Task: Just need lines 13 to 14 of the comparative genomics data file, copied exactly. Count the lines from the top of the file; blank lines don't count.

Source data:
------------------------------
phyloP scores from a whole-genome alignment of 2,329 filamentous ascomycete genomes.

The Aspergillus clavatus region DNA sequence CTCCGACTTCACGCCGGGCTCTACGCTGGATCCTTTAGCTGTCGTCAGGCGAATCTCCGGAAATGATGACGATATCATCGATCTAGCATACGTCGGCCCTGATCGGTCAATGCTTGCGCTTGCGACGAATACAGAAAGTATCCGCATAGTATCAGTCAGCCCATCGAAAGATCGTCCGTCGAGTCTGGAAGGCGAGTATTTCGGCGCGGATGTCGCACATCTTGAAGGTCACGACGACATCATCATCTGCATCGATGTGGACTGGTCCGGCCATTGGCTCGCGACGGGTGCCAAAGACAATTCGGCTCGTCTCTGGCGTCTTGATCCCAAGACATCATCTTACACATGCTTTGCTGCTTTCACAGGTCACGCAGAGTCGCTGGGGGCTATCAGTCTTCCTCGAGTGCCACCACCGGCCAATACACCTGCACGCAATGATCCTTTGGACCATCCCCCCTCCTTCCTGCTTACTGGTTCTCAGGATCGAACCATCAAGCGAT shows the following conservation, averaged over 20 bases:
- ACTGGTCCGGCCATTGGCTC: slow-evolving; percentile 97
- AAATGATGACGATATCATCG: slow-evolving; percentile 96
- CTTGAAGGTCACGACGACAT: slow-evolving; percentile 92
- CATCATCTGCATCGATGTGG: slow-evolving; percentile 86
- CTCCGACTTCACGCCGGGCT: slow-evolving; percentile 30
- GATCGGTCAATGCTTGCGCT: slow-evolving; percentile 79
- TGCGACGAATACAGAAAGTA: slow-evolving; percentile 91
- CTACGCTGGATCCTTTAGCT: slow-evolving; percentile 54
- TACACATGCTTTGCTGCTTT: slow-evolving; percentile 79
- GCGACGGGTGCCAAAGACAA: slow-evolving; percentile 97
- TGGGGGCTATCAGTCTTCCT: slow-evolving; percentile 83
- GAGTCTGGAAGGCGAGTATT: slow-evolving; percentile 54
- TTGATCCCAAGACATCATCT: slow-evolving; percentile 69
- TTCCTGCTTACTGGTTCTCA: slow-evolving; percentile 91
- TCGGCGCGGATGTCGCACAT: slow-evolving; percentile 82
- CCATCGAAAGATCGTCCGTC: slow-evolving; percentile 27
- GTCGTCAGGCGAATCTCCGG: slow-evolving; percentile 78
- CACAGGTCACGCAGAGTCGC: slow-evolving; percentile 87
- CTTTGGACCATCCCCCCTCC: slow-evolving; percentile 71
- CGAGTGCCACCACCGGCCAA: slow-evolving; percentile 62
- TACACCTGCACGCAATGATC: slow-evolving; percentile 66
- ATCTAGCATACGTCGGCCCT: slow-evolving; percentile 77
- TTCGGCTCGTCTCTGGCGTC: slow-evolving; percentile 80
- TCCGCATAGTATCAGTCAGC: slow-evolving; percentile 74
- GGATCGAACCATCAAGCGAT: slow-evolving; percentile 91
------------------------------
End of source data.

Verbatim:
- TGGGGGCTATCAGTCTTCCT: slow-evolving; percentile 83
- GAGTCTGGAAGGCGAGTATT: slow-evolving; percentile 54